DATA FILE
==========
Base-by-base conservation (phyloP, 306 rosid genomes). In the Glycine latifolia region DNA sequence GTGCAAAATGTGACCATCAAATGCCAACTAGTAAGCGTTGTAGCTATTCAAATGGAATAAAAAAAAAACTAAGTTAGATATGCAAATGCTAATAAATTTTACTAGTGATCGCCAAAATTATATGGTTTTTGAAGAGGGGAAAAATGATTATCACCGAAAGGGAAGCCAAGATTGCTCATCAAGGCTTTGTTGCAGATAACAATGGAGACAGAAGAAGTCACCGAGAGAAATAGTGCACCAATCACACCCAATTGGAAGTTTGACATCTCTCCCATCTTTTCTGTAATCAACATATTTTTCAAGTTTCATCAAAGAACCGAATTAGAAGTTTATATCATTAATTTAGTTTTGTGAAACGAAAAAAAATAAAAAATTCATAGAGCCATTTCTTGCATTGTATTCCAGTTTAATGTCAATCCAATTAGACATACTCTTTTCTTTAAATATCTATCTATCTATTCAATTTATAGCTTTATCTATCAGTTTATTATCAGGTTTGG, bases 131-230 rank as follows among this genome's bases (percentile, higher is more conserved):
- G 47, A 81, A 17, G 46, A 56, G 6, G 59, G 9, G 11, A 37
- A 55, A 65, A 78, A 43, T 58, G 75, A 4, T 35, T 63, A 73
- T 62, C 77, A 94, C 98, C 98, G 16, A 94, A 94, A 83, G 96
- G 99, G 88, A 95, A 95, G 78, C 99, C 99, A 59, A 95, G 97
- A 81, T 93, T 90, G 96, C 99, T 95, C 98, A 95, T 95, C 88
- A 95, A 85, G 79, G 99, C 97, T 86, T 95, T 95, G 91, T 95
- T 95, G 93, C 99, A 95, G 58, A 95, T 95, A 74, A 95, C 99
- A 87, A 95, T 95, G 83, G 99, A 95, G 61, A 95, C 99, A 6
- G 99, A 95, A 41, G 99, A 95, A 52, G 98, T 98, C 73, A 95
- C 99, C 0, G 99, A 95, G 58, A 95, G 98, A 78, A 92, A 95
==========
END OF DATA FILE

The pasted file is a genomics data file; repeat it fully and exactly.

Base-by-base conservation (phyloP, 306 rosid genomes). In the Glycine latifolia region DNA sequence GTGCAAAATGTGACCATCAAATGCCAACTAGTAAGCGTTGTAGCTATTCAAATGGAATAAAAAAAAAACTAAGTTAGATATGCAAATGCTAATAAATTTTACTAGTGATCGCCAAAATTATATGGTTTTTGAAGAGGGGAAAAATGATTATCACCGAAAGGGAAGCCAAGATTGCTCATCAAGGCTTTGTTGCAGATAACAATGGAGACAGAAGAAGTCACCGAGAGAAATAGTGCACCAATCACACCCAATTGGAAGTTTGACATCTCTCCCATCTTTTCTGTAATCAACATATTTTTCAAGTTTCATCAAAGAACCGAATTAGAAGTTTATATCATTAATTTAGTTTTGTGAAACGAAAAAAAATAAAAAATTCATAGAGCCATTTCTTGCATTGTATTCCAGTTTAATGTCAATCCAATTAGACATACTCTTTTCTTTAAATATCTATCTATCTATTCAATTTATAGCTTTATCTATCAGTTTATTATCAGGTTTGG, bases 131-230 rank as follows among this genome's bases (percentile, higher is more conserved):
- G 47, A 81, A 17, G 46, A 56, G 6, G 59, G 9, G 11, A 37
- A 55, A 65, A 78, A 43, T 58, G 75, A 4, T 35, T 63, A 73
- T 62, C 77, A 94, C 98, C 98, G 16, A 94, A 94, A 83, G 96
- G 99, G 88, A 95, A 95, G 78, C 99, C 99, A 59, A 95, G 97
- A 81, T 93, T 90, G 96, C 99, T 95, C 98, A 95, T 95, C 88
- A 95, A 85, G 79, G 99, C 97, T 86, T 95, T 95, G 91, T 95
- T 95, G 93, C 99, A 95, G 58, A 95, T 95, A 74, A 95, C 99
- A 87, A 95, T 95, G 83, G 99, A 95, G 61, A 95, C 99, A 6
- G 99, A 95, A 41, G 99, A 95, A 52, G 98, T 98, C 73, A 95
- C 99, C 0, G 99, A 95, G 58, A 95, G 98, A 78, A 92, A 95